Today is Whole Grains Sampling Day – a great time to try one (or more) of these delicious cancer-fighting foods.
Whole grain foods are fiber-rich and they promote health in many other ways. But most Americans fall short of the US Dietary Guidelines’ recommendation to make at least half of their grain choices whole grains.
You an explore new choices, one step at a time. Here are some tips I’ve shared with patients and ways that I swap out refined grains for delicious whole grain foods:
If your day typically starts with coffee and a donut or even a white flour bagel:
- At Home: Try a whole wheat tortilla – Spread on some peanut or other nut butter, add banana or apple slices, roll it up and eat it at home or on your way to work or school.
- On Your Way: Choose the oatmeal to go at the coffee shop or fast food drive through. Ask for the nuts, fruit and sugar on the side to keep the calories right for you.
For lunch – whether you bring your own frozen meal or grab a sandwich at the local deli:
- Frozen entrée – take a close look when you’re shopping in the freezer aisle and choose one that includes brown rice.
- Deli sandwich –ask for whole wheat bread or roll; or look for soup that includes barley or wild rice.
Dinner - this can be a great time to gradually add more whole grains for you and your family:
- Spaghetti dinner – cook half whole-wheat thin spaghetti and half white flour spaghetti and top with your favorite sauce.
- Try whole grain muffin or cornbread mixes for a great accompaniment to your stew, soup or salad meal.
Check out our latest Foods that Fight Cancer- Whole Grains, for ways to start replacing your refined grains with whole grains along with recipes and tips for buying and storing them.
What are ways you put whole grains on your plate?
If you need another reason to grab an apple today, a new study may get you inspired. The study suggests that eating just a few fruits and vegetables a day reduces the risk of dying from cancer and an earlier death. And the more produce people ate, the lower their risk of dying during the course of the study.
The study was published in the Journal of Epidemiology & Community Health.
From AICR’s report along with other research, there is already an established link between consuming high amounts of fruits and vegetables are reduced risk of certain cancers. This study both strengthens and adds to the research by focusing on mortality, from cancer, along with heart disease and any cause.
The study included approximately 65,000 participants, ages 35 or older, who represent the population of England. They had answered questions annually about how many and what types of fruit and vegetables they had eaten, as well as other health habits.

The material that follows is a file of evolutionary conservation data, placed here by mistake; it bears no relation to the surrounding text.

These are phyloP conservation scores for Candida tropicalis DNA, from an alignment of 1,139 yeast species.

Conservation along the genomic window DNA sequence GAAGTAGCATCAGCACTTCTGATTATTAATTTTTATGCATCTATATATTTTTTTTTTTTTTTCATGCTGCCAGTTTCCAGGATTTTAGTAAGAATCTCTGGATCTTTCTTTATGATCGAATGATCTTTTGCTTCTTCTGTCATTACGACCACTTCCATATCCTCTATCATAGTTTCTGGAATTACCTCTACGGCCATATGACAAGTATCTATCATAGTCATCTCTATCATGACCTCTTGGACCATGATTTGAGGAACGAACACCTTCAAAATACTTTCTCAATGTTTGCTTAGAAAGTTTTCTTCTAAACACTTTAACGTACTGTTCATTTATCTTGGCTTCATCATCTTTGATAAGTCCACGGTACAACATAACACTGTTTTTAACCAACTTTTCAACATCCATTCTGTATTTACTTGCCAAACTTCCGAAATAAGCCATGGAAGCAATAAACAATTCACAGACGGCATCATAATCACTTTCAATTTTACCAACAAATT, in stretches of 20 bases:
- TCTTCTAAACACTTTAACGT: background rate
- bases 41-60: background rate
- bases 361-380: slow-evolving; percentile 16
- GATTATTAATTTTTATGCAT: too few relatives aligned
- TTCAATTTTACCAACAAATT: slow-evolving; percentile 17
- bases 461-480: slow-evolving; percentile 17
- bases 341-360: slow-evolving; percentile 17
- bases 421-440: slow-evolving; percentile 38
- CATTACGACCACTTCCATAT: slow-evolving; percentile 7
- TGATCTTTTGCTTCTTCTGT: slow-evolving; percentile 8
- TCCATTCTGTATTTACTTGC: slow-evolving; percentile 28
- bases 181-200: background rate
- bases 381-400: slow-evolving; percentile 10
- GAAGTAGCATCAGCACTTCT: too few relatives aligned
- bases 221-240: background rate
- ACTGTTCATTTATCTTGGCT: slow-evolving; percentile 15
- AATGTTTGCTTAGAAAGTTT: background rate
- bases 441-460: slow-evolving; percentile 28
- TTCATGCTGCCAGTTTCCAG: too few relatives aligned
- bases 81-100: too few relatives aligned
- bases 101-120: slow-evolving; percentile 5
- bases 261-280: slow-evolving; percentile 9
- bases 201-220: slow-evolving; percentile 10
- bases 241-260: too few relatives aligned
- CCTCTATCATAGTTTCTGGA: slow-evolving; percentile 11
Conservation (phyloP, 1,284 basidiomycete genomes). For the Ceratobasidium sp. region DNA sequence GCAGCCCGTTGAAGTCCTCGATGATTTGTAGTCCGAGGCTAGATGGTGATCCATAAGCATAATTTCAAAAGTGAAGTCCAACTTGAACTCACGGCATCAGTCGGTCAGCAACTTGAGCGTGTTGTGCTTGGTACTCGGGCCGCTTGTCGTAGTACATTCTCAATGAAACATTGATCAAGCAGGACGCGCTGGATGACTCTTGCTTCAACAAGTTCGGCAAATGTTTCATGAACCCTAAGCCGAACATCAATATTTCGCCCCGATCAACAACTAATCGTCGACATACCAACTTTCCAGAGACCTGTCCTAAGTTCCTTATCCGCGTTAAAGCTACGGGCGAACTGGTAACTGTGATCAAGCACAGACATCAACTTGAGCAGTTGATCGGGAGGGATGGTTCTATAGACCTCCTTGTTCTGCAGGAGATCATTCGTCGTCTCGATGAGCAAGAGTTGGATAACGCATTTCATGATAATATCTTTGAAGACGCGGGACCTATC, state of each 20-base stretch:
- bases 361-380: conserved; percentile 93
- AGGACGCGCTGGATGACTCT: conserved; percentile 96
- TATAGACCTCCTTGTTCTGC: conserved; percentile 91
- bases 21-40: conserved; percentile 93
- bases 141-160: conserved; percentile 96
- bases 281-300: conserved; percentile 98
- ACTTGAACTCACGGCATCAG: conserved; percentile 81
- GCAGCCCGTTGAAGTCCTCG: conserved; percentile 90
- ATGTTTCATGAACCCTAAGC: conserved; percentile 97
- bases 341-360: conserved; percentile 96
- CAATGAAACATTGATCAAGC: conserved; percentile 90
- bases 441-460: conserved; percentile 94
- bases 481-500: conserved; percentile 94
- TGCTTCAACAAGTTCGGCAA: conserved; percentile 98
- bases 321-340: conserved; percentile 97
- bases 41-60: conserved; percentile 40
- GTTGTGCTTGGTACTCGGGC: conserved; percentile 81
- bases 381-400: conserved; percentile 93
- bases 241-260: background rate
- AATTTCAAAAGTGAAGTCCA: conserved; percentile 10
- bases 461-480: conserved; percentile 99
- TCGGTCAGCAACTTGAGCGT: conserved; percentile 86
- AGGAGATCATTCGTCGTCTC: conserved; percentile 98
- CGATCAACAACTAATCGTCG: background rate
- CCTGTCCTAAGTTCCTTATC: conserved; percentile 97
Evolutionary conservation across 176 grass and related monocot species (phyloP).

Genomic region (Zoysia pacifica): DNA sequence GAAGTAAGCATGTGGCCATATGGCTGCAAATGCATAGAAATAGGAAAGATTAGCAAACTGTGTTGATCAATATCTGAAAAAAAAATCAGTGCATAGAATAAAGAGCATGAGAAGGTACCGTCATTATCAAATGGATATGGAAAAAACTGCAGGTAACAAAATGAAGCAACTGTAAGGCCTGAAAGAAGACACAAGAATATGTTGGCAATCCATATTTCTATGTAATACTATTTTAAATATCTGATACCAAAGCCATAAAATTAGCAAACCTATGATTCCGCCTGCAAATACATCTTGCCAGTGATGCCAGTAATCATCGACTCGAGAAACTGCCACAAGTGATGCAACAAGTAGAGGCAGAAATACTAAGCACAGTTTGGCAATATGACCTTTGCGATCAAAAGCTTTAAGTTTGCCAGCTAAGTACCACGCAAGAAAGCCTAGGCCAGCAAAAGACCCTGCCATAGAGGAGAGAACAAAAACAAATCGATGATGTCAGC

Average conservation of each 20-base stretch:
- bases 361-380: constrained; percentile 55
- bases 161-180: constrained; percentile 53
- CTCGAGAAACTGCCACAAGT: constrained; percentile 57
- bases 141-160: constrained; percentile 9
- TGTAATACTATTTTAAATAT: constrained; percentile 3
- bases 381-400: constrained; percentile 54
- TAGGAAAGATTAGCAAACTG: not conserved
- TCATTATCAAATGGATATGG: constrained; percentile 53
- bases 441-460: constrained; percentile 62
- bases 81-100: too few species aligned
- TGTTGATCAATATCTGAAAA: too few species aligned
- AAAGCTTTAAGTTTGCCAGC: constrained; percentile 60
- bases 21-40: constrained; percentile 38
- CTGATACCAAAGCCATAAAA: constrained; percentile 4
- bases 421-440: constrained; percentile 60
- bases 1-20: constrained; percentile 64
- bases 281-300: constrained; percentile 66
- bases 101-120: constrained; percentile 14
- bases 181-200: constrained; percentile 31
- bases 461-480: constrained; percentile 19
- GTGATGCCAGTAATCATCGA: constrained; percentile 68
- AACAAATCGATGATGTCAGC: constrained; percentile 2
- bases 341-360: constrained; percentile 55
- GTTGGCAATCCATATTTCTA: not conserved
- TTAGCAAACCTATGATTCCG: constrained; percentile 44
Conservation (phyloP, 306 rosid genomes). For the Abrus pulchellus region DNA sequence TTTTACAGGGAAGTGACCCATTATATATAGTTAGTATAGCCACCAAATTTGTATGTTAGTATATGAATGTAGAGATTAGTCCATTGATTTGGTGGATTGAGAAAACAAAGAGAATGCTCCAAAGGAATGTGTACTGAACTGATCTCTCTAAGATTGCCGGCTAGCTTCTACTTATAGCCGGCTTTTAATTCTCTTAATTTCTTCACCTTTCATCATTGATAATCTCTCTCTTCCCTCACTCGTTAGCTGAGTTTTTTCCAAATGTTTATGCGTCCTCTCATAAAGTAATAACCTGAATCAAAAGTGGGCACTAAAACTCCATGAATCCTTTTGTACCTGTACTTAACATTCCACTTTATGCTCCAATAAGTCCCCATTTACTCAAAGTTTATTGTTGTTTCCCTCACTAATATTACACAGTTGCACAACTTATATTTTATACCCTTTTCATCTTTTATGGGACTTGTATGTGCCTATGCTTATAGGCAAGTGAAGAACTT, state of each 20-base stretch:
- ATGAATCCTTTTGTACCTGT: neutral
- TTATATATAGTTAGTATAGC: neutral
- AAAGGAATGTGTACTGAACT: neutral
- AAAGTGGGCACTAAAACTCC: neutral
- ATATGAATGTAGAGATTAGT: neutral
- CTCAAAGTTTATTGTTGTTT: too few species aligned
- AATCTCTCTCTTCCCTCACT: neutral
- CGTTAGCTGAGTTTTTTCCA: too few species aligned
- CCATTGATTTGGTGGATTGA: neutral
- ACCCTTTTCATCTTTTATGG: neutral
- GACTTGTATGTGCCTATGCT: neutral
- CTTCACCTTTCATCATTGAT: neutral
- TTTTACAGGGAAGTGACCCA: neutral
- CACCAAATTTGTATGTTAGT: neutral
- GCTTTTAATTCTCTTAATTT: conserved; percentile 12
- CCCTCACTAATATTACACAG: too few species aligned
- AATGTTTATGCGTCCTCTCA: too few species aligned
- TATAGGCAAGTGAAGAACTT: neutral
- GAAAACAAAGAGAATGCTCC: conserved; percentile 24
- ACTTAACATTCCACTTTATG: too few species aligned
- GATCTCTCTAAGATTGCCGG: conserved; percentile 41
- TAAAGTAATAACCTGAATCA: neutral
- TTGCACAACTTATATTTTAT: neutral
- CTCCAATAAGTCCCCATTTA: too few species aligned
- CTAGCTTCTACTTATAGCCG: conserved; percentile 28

After an average of 8 years, the people who were eating seven or more fruits and vegetables each day had a 33 percent reduced risk of dying from any cause compared to their non-produce eating counterparts. Even consuming one to three fruits and vegetables a day reduced risk of death by about 10 percent, compared to those who ate none. The link was even stronger when excluding those who died during the first year of the study, which may have been due to illness. Continue reading
AICR’s Recipe March Madness – down to the Final 4 today – inspired me to share a recent kick I’ve been on to make a one-pot dish on Sunday that I pack for lunches throughout the week. With a little preparation and planning (and it doesn’t take much!) I end up with about 5 delicious and inexpensive lunches filled with cancer-protective nutrients.
I start with a grain and cook 1 cup dry (to yield about 2 to 3 cups cooked) according to package instructions. Lately I’ve been using quinoa because it cooks fast, is delicious and packed full of protein and fiber, but you could also use brown rice, farro, bulgur or another whole grain. I cook it in a low sodium vegetable broth instead of water to give it a little extra flavor. Once cooked, let the grain cool in the fridge.
Next I pick a few ingredients to mix in, always with some added vegetables and/or fruit. Then I pack it into individual containers so I can grab for lunch in the mornings.
Here are three versions you can make with a few simple additions to the already prepared grain-base. When you make dishes like this, you can change the ingredients based on what you have around! Continue reading